We hypothesize that attention to: 1) the color of the blue-vs-green marble/cab will correlate with answering with the likelihood, 2) the urn/cab company will correlate with the base rate, 3) the "match" between urn and signal or to whether the witness's report is correct will correlate with answering with the likelihood, 4) both color/match and urn correlate with the Bayesian answer, 5) nothing correlates with 50-50, and 6) the irrelevant signal correlates with 50-50 or the base rate.

We have six gambler's fallacy treatments:

1. TH vs HH: Asks the relative frequency of these 2-flip sequences of coin flips.
2. THTHHT vs HHHHHH: we hypothesize this will decrease the mode at 50-50 and shift the mean belief down (where lower beliefs correspond to committing the gambler's fallacy more) compared to treatment 1.
4. P(H | HHHHH): Same as treatment 3, except it is emphasized how the problem is asking for the probability that the final flip is heads vs tails conditional on the first five flips all being heads (rather than just asking about the likelihood of each of these sequences as a whole). We hypothesize this will increase the mode at 50-50 compared to treatment 3.
5. Priming control condition. Before participants answer the main question (which will be about THTHHT vs HHHTHH), they will rate 15 pairs of sequences by how similar they are to each other, where this means how many individual flips differ between them (e.g., first flip is heads in one but tails in the other).
6. Priming share heads: Same as treatment 5 but the ratings questions will ask about what share of flips in each sequence are heads vs tails and ask participants to rate differences between them on this basis. We intend this treatment to boost attention paid to share heads in the main gambler's fallacy question (about THTHHT vs HHHTHH), which we will measure using self-reported attention. If it succeeds in sufficiently boosting attention to share heads, we hypothesize that it will reduce the fraction of participants who answer with 50-50 and lower the mean belief (where lower beliefs correspond to exhibiting the gambler's fallacy more).

Our model suggests that attention to the share of heads vs tails will correlate with committing the gambler's fallacy.

In April 2024, we will run additional treatments with the following design. All participants will answer two inference problems and two "compound probability reduction" problems. These will allow us to see whether answers are correlated across problems within person. The second inference problem is always an identical balls-and-urns problem. The first inference problem is either has a low (60%) or high (90%) likelihood, meant to vary the contrast of the signal and therefore boost the share of participants who respond with the likelihood. This design will allow us to test the extent to which treatment effects stemming from altering the first inference problem spillover onto participants' answers to the second inference problem, which is held fixed. We will also vary whether the first inference problem has a balls-and-urns (N=2,500) or taxicabs (N=500) framing to test whether there is a greater correlation between answers within vs across frames. We include a larger sample size for balls-and-urns to maximize precision to test the spillover effects of varying the contrast in the first problem on the second problem (which is always a balls-and-urns problem, and we expect spillovers, if there are any, to arise within rather than across frames).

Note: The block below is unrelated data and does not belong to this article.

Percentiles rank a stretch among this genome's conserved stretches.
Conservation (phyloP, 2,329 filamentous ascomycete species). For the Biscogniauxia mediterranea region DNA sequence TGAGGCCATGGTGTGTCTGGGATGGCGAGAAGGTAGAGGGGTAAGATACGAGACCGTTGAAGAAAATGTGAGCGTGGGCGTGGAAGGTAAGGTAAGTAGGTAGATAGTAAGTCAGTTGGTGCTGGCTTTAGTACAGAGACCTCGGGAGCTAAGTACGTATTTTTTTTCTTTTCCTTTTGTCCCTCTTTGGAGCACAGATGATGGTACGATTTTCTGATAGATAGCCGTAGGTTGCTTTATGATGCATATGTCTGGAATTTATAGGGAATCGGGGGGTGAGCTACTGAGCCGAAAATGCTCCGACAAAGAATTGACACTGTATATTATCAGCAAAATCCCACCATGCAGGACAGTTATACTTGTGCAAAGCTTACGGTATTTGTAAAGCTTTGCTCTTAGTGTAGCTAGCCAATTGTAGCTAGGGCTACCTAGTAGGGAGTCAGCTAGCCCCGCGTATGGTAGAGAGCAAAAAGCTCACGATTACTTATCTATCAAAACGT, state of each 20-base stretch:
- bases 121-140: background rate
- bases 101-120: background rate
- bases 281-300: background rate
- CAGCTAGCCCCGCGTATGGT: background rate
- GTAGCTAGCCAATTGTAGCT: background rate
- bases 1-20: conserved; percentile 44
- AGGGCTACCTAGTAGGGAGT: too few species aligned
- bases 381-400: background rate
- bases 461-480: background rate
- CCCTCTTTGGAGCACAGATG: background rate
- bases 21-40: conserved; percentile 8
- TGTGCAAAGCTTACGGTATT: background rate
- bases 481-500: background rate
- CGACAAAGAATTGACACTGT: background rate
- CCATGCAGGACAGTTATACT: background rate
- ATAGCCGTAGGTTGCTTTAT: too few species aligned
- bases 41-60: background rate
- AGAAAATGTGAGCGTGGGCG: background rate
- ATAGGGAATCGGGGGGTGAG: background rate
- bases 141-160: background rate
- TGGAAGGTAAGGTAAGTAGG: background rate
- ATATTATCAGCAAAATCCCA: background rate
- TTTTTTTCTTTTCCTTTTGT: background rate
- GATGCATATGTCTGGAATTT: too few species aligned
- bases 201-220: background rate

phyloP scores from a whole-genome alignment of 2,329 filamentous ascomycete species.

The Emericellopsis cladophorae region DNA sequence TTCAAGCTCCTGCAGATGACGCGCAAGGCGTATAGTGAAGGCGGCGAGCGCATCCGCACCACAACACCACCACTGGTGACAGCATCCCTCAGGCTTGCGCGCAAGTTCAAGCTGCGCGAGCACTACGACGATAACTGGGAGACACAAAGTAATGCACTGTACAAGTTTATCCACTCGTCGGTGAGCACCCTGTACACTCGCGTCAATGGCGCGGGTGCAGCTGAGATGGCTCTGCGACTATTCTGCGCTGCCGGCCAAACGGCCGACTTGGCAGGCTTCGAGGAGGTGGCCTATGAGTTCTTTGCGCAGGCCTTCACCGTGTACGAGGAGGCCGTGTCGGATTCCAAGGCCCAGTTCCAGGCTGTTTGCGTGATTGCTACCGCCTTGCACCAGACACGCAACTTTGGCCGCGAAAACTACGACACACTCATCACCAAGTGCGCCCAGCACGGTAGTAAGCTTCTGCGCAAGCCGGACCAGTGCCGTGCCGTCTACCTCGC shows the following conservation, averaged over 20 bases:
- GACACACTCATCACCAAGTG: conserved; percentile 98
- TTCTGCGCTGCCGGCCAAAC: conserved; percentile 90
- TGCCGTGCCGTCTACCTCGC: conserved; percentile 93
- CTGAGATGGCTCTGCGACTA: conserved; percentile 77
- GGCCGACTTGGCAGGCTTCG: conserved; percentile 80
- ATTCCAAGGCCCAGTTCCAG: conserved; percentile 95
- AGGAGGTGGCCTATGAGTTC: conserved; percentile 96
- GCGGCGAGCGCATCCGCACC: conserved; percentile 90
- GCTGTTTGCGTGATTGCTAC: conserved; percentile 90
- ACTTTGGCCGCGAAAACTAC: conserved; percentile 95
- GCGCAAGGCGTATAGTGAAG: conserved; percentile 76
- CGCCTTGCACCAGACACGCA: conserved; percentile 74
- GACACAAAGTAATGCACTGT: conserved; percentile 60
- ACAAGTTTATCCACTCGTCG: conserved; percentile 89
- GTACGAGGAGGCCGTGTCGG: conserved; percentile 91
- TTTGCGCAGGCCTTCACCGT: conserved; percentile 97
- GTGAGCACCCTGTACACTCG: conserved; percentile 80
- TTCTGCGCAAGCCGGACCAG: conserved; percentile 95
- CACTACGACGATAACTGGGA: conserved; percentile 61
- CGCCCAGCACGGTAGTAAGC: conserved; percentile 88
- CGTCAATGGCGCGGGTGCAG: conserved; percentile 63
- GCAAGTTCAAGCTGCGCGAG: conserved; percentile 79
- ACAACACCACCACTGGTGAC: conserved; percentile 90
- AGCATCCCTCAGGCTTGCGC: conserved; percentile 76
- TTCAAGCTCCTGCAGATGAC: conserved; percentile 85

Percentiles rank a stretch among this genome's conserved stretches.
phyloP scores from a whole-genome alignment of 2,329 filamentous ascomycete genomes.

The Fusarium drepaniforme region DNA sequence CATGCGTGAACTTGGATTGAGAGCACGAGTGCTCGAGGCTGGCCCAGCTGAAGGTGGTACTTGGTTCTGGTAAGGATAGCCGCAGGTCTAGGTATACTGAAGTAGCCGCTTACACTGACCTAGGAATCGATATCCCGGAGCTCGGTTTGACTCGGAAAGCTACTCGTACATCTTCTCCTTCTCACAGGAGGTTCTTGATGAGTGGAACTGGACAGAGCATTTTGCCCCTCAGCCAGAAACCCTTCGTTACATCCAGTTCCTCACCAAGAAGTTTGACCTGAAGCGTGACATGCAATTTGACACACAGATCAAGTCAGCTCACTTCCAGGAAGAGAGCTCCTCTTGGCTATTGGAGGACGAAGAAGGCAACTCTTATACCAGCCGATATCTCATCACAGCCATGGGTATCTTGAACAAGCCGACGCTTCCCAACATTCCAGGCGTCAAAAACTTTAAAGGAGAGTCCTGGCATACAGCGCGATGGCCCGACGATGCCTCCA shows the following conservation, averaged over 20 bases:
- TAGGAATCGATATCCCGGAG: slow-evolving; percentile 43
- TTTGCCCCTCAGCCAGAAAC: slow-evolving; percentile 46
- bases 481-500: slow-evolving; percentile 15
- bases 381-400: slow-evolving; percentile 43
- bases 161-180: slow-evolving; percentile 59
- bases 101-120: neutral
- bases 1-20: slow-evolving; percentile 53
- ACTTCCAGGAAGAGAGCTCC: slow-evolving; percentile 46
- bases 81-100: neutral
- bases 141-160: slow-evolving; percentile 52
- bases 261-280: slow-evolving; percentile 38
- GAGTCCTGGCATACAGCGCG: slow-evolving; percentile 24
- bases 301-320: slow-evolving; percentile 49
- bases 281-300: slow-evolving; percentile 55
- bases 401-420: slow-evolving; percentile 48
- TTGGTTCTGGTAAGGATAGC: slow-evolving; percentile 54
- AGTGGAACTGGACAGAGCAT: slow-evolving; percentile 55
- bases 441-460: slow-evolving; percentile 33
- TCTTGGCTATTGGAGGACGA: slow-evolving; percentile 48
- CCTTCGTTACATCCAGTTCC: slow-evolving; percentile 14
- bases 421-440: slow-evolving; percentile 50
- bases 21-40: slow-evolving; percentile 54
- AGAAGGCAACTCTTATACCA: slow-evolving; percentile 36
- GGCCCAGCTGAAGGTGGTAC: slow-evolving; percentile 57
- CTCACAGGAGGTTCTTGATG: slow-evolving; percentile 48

The compound probability problems are meant to test whether people's answers tend to cluster on the modes our model predicts as well as investigate correlation across problems. The problems simply tell participants a prior (the odds a computer will choose the "orange" vs the "purple" deck of cards) and likelihoods for each deck (the share of cards whose suit is spades). They then ask given these numbers the probability that a spades is drawn. Participants will be evenly split across 4 parameterizations.
Randomization Method
All randomization will be done within Qualtrics using either its survey flow randomizer or javascript embedded in the survey.
Randomization Unit
Treatment assignment is randomized at the individual level.
Was the treatment clustered?

Experiment Characteristics

Sample size: planned number of clusters
We are randomizing at the individual level, so there are no clusters.
Sample size: planned number of observations
We hope to recruit 4800 participants through prolific. In addition, in our April 2024 experiments, we will recruit another 3,000 participants.
Sample size (or number of clusters) by treatment arms
Intended sample sizes for each inference treatment are below:

Treatment 1: 500
Treatment 2: 200
Treatment 3: 200
Treatment 4: 200
Treatment 5: 500
Treatment 6: 500
Treatment 7: 200
Treatment 8: 200
Treatment 9: 500
Treatment 10: 500
Treatment 11: 500
Treatment 12: 200
Treatment 13: 200
Treatment 14: 200
Treatment 15: 200

For the gambler's fallacy treatments, intended sample sizes are as follows:

Treatment 1: 400
Treatment 2: 400
Treatment 3: 1000
Treatment 4: 1000
Treatment 5: 1000
Treatment 6: 1000

Treatment is independently randomly assigned, so final sample sizes may differ somewhat from the above numbers due to chance.

See above for sample sizes in our April 2024 experiment.
Minimum detectable effect size for main outcomes (accounting for sample design and clustering)

Institutional Review Boards (IRBs)

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IRB Approval Date
IRB Approval Number